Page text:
Figure 1 Multiple tender erythematous subcutaneous nodules over the patient’s dorsal hand (b) and forearm (a). Also note total occlusion of the superficial palmar arch and disappearance of common palmar digital arteries at the 2nd to 5th finger with corkscrew-like collateral circulations (c) in the angiographic picture. (d) Haematoxylin and eosin staining shows leucocytoclastic vasculitis of an intermediate vessel with mixed infiltration over entire vessel walls (40 9 ), and (e) Orcein staining shows intact internal elastic lamina (40 9 ).

Table 1 Similarities and differences in Buerger’s disease and cutaneous polyarteritis nodosa Similarities in both disease

Buerger’s disease

Cutaneous polyarteritis nodosa

Clinical picture

Peripheral cyanosis Raynaud phenomenon Digital ulceration and gangrene

Bilateral, tender erythematous subcutaneous nodules

Pathological finding

Leucocytoclastic vasculitis

Relatively preserved internal elastic lamina

Destruction of internal elastic lamina

Angiographic picture

Occlusion of arteries with fine corkscrew collateral vessels

Disseminated segmental ectasis and stenosis as well as microaneurysms

Skin blood flow


degeneration and infiltration by neutrophils and lymphocytes. The main pathological difference lies in the internal elastic lamina, which is destructed in cutaneous PAN and relatively intact in Buerger’s disease.2 In our case, Orcein stain showed intact internal elastic lamina, which favours the diagnosis of Buerger’s disease despite clinically similar to cutaneous PAN (Table 1). Buerger’s disease typically shows occlusions of the distal hand arteries, corkscrew collateral vessels3 and subsequent development of fine collateral network in angiographic studies, which is the case in our patient. On the other hand, disseminated segmental ectasis and stenosis as well as microaneurysms are typical findings in PAN. This implies the importance of angiography in aiding diagnosis of atypical cases in Buerger’s disease (Table 1). Laser Doppler imaging is a convenient and non-invasive tool to evaluate skin perfusion changes. One of the pathophysiological features of Buerger’s disease is vasospasm, thus resulting in decrease in skin blood flow seen in our patient. Our case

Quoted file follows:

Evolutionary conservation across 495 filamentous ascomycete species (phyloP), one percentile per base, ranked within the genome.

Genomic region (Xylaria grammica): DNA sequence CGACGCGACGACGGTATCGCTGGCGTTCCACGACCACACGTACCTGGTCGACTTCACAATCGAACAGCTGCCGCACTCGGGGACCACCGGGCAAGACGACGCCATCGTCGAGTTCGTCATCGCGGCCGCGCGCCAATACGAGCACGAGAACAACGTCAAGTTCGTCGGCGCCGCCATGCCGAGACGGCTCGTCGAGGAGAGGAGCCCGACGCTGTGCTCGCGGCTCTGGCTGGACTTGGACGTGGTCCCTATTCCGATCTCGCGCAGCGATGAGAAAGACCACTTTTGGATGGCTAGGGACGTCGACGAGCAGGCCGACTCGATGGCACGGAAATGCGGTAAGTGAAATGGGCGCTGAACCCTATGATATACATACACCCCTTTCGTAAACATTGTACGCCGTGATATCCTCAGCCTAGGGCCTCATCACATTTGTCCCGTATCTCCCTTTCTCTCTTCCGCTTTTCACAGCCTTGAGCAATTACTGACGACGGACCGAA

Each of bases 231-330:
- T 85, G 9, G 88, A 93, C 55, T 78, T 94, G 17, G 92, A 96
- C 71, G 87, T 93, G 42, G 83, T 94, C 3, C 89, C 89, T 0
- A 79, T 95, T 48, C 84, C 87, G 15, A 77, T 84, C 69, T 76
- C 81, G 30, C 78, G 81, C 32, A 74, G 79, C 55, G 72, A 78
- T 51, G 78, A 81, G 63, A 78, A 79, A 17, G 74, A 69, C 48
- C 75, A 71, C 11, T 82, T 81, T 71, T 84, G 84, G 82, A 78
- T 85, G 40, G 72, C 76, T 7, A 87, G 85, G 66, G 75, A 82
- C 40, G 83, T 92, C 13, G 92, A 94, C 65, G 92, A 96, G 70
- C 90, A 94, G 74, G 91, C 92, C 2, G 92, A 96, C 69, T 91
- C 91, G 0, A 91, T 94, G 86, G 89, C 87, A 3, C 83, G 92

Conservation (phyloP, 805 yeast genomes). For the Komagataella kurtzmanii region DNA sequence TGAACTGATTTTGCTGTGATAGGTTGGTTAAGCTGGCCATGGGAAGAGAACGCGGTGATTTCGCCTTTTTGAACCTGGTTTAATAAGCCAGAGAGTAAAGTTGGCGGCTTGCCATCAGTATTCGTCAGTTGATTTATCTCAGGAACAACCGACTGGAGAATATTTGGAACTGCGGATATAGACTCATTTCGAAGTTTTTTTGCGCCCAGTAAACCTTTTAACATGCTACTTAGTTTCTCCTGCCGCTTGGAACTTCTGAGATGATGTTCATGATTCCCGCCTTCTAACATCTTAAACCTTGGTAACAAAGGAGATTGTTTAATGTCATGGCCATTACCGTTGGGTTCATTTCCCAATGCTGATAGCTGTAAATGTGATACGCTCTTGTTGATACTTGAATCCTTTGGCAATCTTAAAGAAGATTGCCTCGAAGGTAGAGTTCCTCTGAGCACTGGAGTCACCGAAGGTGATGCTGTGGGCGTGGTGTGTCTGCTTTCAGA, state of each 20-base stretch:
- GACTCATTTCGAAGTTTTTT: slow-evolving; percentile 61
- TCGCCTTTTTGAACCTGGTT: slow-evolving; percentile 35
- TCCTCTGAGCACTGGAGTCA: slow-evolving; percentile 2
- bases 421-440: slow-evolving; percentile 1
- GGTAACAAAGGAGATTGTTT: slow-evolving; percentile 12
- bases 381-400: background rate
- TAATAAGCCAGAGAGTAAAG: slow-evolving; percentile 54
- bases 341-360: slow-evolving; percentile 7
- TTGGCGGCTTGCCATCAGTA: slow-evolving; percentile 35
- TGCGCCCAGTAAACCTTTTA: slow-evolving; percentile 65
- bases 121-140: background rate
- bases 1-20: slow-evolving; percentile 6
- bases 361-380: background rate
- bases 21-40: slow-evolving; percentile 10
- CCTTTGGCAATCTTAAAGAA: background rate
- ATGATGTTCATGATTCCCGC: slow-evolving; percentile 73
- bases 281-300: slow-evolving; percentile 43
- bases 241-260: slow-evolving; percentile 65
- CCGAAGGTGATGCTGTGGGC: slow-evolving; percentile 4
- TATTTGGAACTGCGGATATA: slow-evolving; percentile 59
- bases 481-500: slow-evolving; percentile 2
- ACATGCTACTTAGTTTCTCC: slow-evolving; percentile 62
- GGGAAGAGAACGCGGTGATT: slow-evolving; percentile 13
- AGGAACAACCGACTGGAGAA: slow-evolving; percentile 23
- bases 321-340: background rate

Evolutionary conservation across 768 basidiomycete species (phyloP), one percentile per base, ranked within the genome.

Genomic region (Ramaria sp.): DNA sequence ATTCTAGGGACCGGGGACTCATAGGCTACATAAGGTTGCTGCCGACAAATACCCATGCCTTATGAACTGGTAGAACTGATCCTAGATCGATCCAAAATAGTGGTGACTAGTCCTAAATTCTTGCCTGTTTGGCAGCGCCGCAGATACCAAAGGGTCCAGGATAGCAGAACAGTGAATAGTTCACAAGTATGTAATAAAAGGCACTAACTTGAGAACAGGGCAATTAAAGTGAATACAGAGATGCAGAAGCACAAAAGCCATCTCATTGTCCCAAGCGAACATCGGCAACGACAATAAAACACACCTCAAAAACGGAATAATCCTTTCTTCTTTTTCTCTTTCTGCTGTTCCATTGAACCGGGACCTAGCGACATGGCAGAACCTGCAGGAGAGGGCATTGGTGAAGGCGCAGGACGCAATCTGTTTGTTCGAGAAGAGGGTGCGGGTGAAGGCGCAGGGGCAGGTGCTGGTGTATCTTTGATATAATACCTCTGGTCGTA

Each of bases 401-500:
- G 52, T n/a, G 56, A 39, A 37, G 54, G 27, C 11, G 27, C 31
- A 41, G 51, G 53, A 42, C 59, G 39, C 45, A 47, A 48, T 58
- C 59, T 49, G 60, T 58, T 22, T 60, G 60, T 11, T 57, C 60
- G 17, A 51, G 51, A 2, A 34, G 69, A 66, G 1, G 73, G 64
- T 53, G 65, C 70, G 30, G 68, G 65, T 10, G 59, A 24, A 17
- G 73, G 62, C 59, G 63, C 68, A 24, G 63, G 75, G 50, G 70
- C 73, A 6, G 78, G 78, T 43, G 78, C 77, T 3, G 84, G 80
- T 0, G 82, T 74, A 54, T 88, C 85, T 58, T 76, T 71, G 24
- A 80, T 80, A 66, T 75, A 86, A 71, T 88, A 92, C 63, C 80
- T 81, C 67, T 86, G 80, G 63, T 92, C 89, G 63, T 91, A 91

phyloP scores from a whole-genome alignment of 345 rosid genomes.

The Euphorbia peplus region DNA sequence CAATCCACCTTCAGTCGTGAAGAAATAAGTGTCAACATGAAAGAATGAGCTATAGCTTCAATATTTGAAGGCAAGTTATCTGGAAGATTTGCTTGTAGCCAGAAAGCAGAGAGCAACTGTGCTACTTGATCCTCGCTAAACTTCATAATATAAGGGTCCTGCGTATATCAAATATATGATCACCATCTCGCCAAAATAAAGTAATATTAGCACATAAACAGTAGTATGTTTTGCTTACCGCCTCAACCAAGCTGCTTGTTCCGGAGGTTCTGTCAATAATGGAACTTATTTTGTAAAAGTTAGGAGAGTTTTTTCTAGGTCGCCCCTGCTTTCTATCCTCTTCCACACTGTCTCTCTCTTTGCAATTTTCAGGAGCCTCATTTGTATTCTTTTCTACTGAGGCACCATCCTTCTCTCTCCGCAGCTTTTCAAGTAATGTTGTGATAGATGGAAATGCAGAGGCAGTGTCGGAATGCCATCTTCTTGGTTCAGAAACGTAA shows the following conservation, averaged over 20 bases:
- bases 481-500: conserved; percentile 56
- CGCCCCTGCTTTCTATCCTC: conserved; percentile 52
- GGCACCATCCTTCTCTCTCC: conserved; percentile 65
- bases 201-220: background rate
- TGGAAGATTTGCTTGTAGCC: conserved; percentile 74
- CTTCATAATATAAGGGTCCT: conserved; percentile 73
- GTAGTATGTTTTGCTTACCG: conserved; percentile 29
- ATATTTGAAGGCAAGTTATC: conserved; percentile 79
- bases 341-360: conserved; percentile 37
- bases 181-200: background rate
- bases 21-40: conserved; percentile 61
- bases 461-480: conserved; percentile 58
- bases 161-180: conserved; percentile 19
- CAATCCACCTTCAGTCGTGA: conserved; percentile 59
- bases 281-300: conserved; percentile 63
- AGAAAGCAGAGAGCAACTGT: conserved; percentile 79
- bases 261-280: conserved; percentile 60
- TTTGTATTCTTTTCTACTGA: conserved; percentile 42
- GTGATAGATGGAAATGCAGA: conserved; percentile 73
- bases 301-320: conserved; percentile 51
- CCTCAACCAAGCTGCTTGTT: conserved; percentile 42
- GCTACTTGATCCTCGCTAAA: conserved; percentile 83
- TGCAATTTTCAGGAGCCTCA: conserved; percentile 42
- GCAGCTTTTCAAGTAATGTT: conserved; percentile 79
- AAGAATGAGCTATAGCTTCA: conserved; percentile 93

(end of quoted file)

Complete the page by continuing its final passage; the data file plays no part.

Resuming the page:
JEADV 2016, 30, 852–909

demonstrated the unusual presentation of Buerger’s disease with tender erythematous subcutaneous nodules mimicking cutaneous PAN. We highlighted that a variety of diagnostic strategies, such as pathological staining for internal elastic lamina and angiography may aid in accurate diagnosis of the disease, therefore, the appropriate treatment can be delivered to the patient. Y.-H. Kuo,1 C.-Y. Wu1,2* 1

Department of Dermatology, Kaohsiung Medical University Hospital, 100 Shih-Chuan 1st Road, Kaohsiung, Taiwan, 2College of Medicine, Kaohsiung Medical University, 100 Shih-Chuan 1st Road, Kaohsiung city, 807, Taiwan *Correspondence: C.-Y. Wu. E-mail: [email protected]

References 1 Malecki R, Zdrojowy K, Adamiec R. Thromboangitis obliterans in the 21st century – a new face of disease. Atherosclerosis 2009; 206: 328–334.

© 2015 European Academy of Dermatology and Venereology

Letters to the Editor


2 Ishiguro N, Kawashima M. Cutaneous polyarteritis nodosa: a report of 16 cases with clinical and histopathological analysis and a review of the published work. J Dermatol 2010; 37: 85–93. 3 Suzuki S, Yamada I, Himeno Y. Angiographic findings in Buerger disease. Int J Cardiol 1996; 54: S189–S195. DOI: 10.1111/jdv.13056

Fixed sunlight eruption: a case report Editor Fixed drug eruption (FDE) is usually due to drug intake; however, some patients cannot recall an offending drug as their cause of FDE. A 56-year-old man was seen because of persistent hyperpigmented macules. He reported that, for 5 years, every summer, about 6 h after sun exposure, he developed identical lesions that disappeared after 72 h leaving long-lasting residual hyperpigmentation. The lesions always reappeared in the same location on his buttocks and groins; he did not use a swimsuit for his sun exposures. The lesions consisted of round areas of erythema and oedema, with a burning sensation, and recurred every year at the beach. (a)

His medical history was relevant for dyslipidemia on treatment with simvastatin for 4 years. The patients denied having taken any medication associated with any of the reactivation events. On examination, we found 1–3 cm diameter, oval to round, hyperpigmented macules on buttocks and groins (Fig. 1a). Considering a diagnosis of fixed sunlight eruption, we carried out phototesting in a period of inactive lesions. The patient entered the UV cabin (Medisun 2800 innovation) using photoprotective glasses and covering his body except groins and buttocks. Lesions were elicited 5 h after exposure to UVA (1.27 J/cm2, 25% of MED-UVA) in the same sites they had been appearing during the past 5 years (Fig. 1b). A biopsy revealed a spongiosis, apoptotic keratinocytes, a lymphohistiocytic lichenoid dermatitis and extensive deposits of melanin pigment (Fig. 2a,b). When lesions became inactive, the patient was exposed to UVB in identical way as for UVA. A 25% of MED-UVB dose did not induce any reaction, but significant lesions appeared when the dosage was doubled (0.1 J/cm2). A skin biopsy showed identical features to the former one. The patient was recommended strict photoprotection, and new attacks have not occurred. Our patient presented a skin eruption consistent with FDE, but due to the absence of any drug trigger, the temporal relationship between sun exposure and the onset of symptoms, and positive phototesting to UVA and UVB, a


Figure 1 The physical examination revealed an oval to round, hyperpigmented macules on buttocks (a) and erythematosus plaques 5 h after exposure to UVA (b).



Figure 2 The biopsy specimen demonstrates a lymphohistiocytic lichenoid dermatitis (a), apoptotic keratinocytes and extensive deposits of melanin pigment (b).

JEADV 2016, 30, 852–909

© 2015 European Academy of Dermatology and Venereology

Buerger's disease mimicking cutaneous polyarteritis nodosa.